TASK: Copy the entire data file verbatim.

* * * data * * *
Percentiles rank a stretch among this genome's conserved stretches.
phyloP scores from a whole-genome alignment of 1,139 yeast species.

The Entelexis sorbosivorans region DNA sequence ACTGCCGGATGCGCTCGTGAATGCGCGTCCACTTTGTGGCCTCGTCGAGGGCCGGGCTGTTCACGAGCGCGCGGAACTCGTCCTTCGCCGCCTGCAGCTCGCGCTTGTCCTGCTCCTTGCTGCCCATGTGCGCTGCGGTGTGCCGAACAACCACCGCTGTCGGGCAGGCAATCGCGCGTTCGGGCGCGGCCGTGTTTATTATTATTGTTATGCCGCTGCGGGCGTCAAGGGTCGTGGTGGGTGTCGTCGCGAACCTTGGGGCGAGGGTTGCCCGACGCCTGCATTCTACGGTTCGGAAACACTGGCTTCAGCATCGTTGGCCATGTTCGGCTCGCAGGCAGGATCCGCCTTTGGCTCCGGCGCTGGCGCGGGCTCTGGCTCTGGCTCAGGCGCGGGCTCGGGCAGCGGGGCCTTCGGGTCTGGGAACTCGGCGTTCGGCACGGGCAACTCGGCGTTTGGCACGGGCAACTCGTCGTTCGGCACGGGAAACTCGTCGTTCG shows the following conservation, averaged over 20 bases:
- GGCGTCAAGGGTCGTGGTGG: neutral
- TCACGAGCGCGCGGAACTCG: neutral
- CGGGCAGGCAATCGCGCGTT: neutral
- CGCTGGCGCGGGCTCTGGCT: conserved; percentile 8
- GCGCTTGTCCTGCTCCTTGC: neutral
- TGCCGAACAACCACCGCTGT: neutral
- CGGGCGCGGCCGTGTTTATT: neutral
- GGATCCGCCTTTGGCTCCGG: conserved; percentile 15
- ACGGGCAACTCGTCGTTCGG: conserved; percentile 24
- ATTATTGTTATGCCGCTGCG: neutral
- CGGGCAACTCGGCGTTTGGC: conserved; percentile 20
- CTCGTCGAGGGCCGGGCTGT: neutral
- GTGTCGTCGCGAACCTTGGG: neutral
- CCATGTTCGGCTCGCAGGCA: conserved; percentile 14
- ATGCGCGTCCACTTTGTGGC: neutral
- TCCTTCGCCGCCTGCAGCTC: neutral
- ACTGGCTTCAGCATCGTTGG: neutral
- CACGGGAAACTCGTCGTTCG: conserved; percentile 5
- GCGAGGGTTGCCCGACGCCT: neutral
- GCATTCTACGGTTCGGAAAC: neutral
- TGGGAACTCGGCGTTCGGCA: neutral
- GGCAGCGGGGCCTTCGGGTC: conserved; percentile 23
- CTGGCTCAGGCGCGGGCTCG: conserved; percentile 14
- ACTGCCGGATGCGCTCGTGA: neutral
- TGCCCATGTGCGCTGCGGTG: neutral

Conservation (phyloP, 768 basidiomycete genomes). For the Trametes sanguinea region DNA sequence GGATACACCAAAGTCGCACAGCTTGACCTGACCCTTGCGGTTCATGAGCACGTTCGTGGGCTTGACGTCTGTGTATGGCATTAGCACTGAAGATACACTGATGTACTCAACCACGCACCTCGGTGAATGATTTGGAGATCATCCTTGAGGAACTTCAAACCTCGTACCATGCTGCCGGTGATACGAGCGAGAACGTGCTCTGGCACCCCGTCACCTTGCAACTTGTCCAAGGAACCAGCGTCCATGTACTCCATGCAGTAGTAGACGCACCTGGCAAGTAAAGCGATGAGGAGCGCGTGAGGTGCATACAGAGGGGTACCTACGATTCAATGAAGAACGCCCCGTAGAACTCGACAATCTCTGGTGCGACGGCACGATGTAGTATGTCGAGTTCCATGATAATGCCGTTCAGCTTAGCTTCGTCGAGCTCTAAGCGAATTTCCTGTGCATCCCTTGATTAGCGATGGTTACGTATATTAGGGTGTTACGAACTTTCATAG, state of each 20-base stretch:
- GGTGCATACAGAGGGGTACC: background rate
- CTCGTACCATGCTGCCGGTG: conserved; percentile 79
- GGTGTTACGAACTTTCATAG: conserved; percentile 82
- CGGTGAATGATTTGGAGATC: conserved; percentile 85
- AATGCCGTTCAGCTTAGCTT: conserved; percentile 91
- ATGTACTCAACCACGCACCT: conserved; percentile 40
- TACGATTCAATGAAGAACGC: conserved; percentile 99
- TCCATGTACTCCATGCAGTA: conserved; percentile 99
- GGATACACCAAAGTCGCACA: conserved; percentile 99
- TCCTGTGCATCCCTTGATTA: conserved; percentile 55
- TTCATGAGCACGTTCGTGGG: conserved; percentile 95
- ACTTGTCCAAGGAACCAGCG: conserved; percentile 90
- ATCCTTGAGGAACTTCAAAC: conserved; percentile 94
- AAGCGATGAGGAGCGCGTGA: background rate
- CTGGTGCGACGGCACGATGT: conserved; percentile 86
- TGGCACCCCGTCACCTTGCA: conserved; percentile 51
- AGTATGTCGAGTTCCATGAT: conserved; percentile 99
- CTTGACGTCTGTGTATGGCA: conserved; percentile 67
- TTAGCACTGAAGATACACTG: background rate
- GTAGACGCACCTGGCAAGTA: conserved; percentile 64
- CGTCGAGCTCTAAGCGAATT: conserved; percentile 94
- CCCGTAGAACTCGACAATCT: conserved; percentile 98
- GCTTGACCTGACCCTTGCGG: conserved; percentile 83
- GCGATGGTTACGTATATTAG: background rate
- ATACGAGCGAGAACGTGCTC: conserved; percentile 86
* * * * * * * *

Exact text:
Percentiles rank a stretch among this genome's conserved stretches.
phyloP scores from a whole-genome alignment of 1,139 yeast species.

The Entelexis sorbosivorans region DNA sequence ACTGCCGGATGCGCTCGTGAATGCGCGTCCACTTTGTGGCCTCGTCGAGGGCCGGGCTGTTCACGAGCGCGCGGAACTCGTCCTTCGCCGCCTGCAGCTCGCGCTTGTCCTGCTCCTTGCTGCCCATGTGCGCTGCGGTGTGCCGAACAACCACCGCTGTCGGGCAGGCAATCGCGCGTTCGGGCGCGGCCGTGTTTATTATTATTGTTATGCCGCTGCGGGCGTCAAGGGTCGTGGTGGGTGTCGTCGCGAACCTTGGGGCGAGGGTTGCCCGACGCCTGCATTCTACGGTTCGGAAACACTGGCTTCAGCATCGTTGGCCATGTTCGGCTCGCAGGCAGGATCCGCCTTTGGCTCCGGCGCTGGCGCGGGCTCTGGCTCTGGCTCAGGCGCGGGCTCGGGCAGCGGGGCCTTCGGGTCTGGGAACTCGGCGTTCGGCACGGGCAACTCGGCGTTTGGCACGGGCAACTCGTCGTTCGGCACGGGAAACTCGTCGTTCG shows the following conservation, averaged over 20 bases:
- GGCGTCAAGGGTCGTGGTGG: neutral
- TCACGAGCGCGCGGAACTCG: neutral
- CGGGCAGGCAATCGCGCGTT: neutral
- CGCTGGCGCGGGCTCTGGCT: conserved; percentile 8
- GCGCTTGTCCTGCTCCTTGC: neutral
- TGCCGAACAACCACCGCTGT: neutral
- CGGGCGCGGCCGTGTTTATT: neutral
- GGATCCGCCTTTGGCTCCGG: conserved; percentile 15
- ACGGGCAACTCGTCGTTCGG: conserved; percentile 24
- ATTATTGTTATGCCGCTGCG: neutral
- CGGGCAACTCGGCGTTTGGC: conserved; percentile 20
- CTCGTCGAGGGCCGGGCTGT: neutral
- GTGTCGTCGCGAACCTTGGG: neutral
- CCATGTTCGGCTCGCAGGCA: conserved; percentile 14
- ATGCGCGTCCACTTTGTGGC: neutral
- TCCTTCGCCGCCTGCAGCTC: neutral
- ACTGGCTTCAGCATCGTTGG: neutral
- CACGGGAAACTCGTCGTTCG: conserved; percentile 5
- GCGAGGGTTGCCCGACGCCT: neutral
- GCATTCTACGGTTCGGAAAC: neutral
- TGGGAACTCGGCGTTCGGCA: neutral
- GGCAGCGGGGCCTTCGGGTC: conserved; percentile 23
- CTGGCTCAGGCGCGGGCTCG: conserved; percentile 14
- ACTGCCGGATGCGCTCGTGA: neutral
- TGCCCATGTGCGCTGCGGTG: neutral

Conservation (phyloP, 768 basidiomycete genomes). For the Trametes sanguinea region DNA sequence GGATACACCAAAGTCGCACAGCTTGACCTGACCCTTGCGGTTCATGAGCACGTTCGTGGGCTTGACGTCTGTGTATGGCATTAGCACTGAAGATACACTGATGTACTCAACCACGCACCTCGGTGAATGATTTGGAGATCATCCTTGAGGAACTTCAAACCTCGTACCATGCTGCCGGTGATACGAGCGAGAACGTGCTCTGGCACCCCGTCACCTTGCAACTTGTCCAAGGAACCAGCGTCCATGTACTCCATGCAGTAGTAGACGCACCTGGCAAGTAAAGCGATGAGGAGCGCGTGAGGTGCATACAGAGGGGTACCTACGATTCAATGAAGAACGCCCCGTAGAACTCGACAATCTCTGGTGCGACGGCACGATGTAGTATGTCGAGTTCCATGATAATGCCGTTCAGCTTAGCTTCGTCGAGCTCTAAGCGAATTTCCTGTGCATCCCTTGATTAGCGATGGTTACGTATATTAGGGTGTTACGAACTTTCATAG, state of each 20-base stretch:
- GGTGCATACAGAGGGGTACC: background rate
- CTCGTACCATGCTGCCGGTG: conserved; percentile 79
- GGTGTTACGAACTTTCATAG: conserved; percentile 82
- CGGTGAATGATTTGGAGATC: conserved; percentile 85
- AATGCCGTTCAGCTTAGCTT: conserved; percentile 91
- ATGTACTCAACCACGCACCT: conserved; percentile 40
- TACGATTCAATGAAGAACGC: conserved; percentile 99
- TCCATGTACTCCATGCAGTA: conserved; percentile 99
- GGATACACCAAAGTCGCACA: conserved; percentile 99
- TCCTGTGCATCCCTTGATTA: conserved; percentile 55
- TTCATGAGCACGTTCGTGGG: conserved; percentile 95
- ACTTGTCCAAGGAACCAGCG: conserved; percentile 90
- ATCCTTGAGGAACTTCAAAC: conserved; percentile 94
- AAGCGATGAGGAGCGCGTGA: background rate
- CTGGTGCGACGGCACGATGT: conserved; percentile 86
- TGGCACCCCGTCACCTTGCA: conserved; percentile 51
- AGTATGTCGAGTTCCATGAT: conserved; percentile 99
- CTTGACGTCTGTGTATGGCA: conserved; percentile 67
- TTAGCACTGAAGATACACTG: background rate
- GTAGACGCACCTGGCAAGTA: conserved; percentile 64
- CGTCGAGCTCTAAGCGAATT: conserved; percentile 94
- CCCGTAGAACTCGACAATCT: conserved; percentile 98
- GCTTGACCTGACCCTTGCGG: conserved; percentile 83
- GCGATGGTTACGTATATTAG: background rate
- ATACGAGCGAGAACGTGCTC: conserved; percentile 86